A Man's Life
REPORTS OF ATTACKS AGAINST JOURNALISTS in Afghanistan and kidnappings
in Pakistan took me jarringly back to some of the more harrowing moments
Ive experienced inand out ofwar zones. I have seen my
share of blood and death. Ive heard the bullets ping off the walls
near my head, and Ive spotted the odd sniper looking directly my
But the fascinating thing about these episodes is that they only seem
terrifying in retrospect.
One of the more inexplicable facts about journalists is that regard for
ones safety is almost always a secondary consideration. Thats
not because we scribes are heroes, but because we have a kind of tunnel
vision. We see only the story in front of us and feel the need and responsibility
to report it. It is a kind of out-of-body experience.
PEOPLE OUTSIDE THE BUSINESS often ask me to name the scariest place from
which Ive reported. I reply without hesitation: Sarajevo, 1992-93.
My first ride from the airport to the Sarajevo Holiday Inn was a fitting
introduction. The bulletproof vests wed been promised were waiting
for usat the hotel. Our driver slumped low in the front seat, his
head barely showing through the windshield as he floored the accelerator
and our tires screeched through streets littered with exposed electrical
wires, abandoned cars, and other debris torn from buildings by the regular
Serb bombardment. He knew snipers were about. He knew headshots were a
favorite way to pass the time. The wounded people we saw lying in the
streets attested to that.
The hotel lacked much of one sidethe side favored by the drunken
Chetniks [Serb militiamen] lobbing mortar rounds indiscriminately into
town. There was no electricity in the building for much of the day, so
the elevator seldom ran. That was just as well. When the elevator worked,
its interior light was visible to snipers at every floor when the doors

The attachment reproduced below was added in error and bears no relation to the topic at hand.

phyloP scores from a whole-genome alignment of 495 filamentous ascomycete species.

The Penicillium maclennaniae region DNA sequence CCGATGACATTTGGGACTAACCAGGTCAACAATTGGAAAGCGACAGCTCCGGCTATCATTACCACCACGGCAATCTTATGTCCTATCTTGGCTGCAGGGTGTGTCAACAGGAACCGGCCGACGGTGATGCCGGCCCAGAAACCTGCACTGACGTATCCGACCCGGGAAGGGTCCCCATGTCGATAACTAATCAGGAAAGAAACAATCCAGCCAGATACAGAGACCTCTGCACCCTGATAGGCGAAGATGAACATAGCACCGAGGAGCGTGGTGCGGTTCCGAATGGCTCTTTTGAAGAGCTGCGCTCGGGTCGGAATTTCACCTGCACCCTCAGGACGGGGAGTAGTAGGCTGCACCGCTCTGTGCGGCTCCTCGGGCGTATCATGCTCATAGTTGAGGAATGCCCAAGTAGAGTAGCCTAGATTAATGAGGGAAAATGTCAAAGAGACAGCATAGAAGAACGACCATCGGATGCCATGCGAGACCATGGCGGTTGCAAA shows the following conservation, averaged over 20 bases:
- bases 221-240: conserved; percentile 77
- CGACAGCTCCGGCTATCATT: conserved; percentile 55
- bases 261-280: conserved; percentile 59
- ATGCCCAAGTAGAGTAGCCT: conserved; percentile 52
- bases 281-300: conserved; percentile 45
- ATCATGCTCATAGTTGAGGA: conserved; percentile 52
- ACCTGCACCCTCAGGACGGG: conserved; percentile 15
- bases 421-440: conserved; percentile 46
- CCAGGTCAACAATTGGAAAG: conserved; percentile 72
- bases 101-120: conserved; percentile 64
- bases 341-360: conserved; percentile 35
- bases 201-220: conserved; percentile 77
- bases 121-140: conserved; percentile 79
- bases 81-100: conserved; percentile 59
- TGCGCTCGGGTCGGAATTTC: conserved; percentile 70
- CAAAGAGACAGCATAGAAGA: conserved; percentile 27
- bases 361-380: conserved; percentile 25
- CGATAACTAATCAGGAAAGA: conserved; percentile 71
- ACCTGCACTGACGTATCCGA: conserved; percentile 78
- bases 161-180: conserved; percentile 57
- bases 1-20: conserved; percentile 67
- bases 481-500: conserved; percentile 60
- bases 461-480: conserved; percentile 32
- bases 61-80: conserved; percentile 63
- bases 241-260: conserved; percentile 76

opened. This prospect of being such an inviting target kept most of us
in the stairwells.
Shelling was constant. During the day you heard the woomph
of the mortars and their thunderous impact from our office in the battered
Bosnian television station. Returning to the hotel from the station at
night, we watched the tracers from rifle fire running horizontally across
the street we barreled down. Failure to alter your route could be fatal
a CNN car that braved the tracers one night drove into the crosshairs
and a camerawoman had half her face blown off.
Another night at dinner the shells were landing in the parking lot and
the devoted hotel staff urged us to head for the shelters. But many guests
stayed in the dining room, singing On the Street Where You Live
at the top of their lungs.
IF ANYTHING, THE SHELLING AND SNIPER FIRE made most of us more determined
to get the story out. We were gathering ample evidence of the carnage
the Serbs were causing.
One day it was a marketplace full of the bodies of shoppers victimized
at midday as they ventured out for food. Another day there was the bloody
aftermath from the pediatric ward of the local hospital, specifically
targeted by the militiamen.